Calls for new backpacker tax in Australia to be scrapped

by Ray Clancy on February 16, 2016

in Australia Travel, Jobs in Australia

Tourism chiefs and farmers in Australia have called for a planned new backpacker tax to be scrapped as it will put off a lot of young people from travelling to the country.

Rather than hitting working holiday makers with additional taxes, Australia should recognise their economic potential and the benefits they bring to existing workers, said Steve Whan, manager of the National Tourism Council.

It is proposed that a new ‘backpacker tax’ from July will scrap the tax free threshold for people working in Australia on working holiday visas and the Government has justified the move by saying that it will bring in an extra $540 million in revenue.


But Whan pointed out that it is likely to result in a reduction in the number of young people travelling to Australia who are put off by having to pay tax and therefore it will not raise nearly as much as projected.

“The government says this will raise $540 million however, if the number of working holiday makers drop off as a consequence or the amount they work goes down, this figure is already questionable. The tax will undoubtedly cost the nation much more in economic damage,” said Whan.

“The tax will mean fewer workers in rural and regional areas, particularly in agriculture and hospitality. Visitors on working holiday visas meet a growing demand for labour. Without them we face serious staff shortages,” he pointed out.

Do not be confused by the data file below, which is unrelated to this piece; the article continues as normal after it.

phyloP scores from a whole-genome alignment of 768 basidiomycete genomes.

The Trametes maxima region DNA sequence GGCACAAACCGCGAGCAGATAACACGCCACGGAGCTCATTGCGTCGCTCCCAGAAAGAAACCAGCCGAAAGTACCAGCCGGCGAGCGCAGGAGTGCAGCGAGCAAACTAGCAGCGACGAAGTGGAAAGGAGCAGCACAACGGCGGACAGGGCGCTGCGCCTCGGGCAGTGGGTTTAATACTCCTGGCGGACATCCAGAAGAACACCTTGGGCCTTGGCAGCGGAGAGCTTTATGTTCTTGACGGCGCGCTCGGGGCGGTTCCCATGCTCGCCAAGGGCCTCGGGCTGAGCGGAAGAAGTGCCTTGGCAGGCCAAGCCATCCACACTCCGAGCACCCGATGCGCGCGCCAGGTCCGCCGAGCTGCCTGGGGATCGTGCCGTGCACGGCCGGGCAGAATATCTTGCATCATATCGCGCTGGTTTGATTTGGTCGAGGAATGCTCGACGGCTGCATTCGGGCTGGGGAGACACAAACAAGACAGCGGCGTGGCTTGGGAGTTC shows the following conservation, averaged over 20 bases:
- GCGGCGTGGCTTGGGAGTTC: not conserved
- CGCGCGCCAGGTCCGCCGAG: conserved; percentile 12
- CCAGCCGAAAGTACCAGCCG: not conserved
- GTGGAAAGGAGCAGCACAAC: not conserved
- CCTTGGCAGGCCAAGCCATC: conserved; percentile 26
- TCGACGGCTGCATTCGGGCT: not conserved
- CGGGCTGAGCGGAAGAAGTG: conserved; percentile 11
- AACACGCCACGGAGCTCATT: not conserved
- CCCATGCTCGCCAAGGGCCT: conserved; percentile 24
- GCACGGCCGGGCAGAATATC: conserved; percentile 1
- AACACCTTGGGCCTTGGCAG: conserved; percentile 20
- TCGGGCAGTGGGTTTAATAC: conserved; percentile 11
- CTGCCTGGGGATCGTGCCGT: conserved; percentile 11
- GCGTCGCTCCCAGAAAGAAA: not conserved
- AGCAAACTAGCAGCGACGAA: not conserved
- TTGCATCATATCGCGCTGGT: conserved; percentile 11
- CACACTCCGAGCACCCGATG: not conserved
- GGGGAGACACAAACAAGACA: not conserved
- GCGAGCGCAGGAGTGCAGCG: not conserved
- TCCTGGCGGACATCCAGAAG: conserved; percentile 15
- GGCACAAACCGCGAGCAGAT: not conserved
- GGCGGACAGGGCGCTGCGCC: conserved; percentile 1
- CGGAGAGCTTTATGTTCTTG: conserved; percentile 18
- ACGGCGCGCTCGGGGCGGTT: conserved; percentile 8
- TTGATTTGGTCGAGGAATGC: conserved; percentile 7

“The evidence is clear: working holidaymakers do not displace Australian workers, but instead create more economic activity and more jobs,” he added.

The National Farmers Federation also wants the tax to be reconsidered as backpackers are very important to the economy. “They fill critical labour needs at peak times, and bring new life into rural communities. If they have to pay 32.5 cents tax in every dollar, they won’t come anymore. They won’t experience life in rural Australia, and farmers won’t be able to grow and harvest their crops or fill vital on-farm roles,” said a NFF spokesman.

“It’s not a fair tax, and it’s not a sound economic decision. Backpackers contribute more than $3.5 billion to the economy each year. We need more of them, not less,” he added.

Whan pointed out that backpackers have usually saved for some time for a trip of a lifetime to Australia and rather than taking advantage of them and making them pay tax they should be welcomed as an economic asset.

“A backpacker travelling and working in Australia creates economic activity, they spend most of what they earn in the local economy, usually topped up with funds they have saved in their home country. We should not disadvantage them. Rather we should welcome these people to our shores, our farms and our restaurants, cafes and bars,” he said.


“The tax change comes despite a working holiday visa costing more in Australia than in some competitor markets, reducing the number of applicants. We need to boost these numbers. Slapping an unnecessary tax on their earnings is not the way to do it,” he added.

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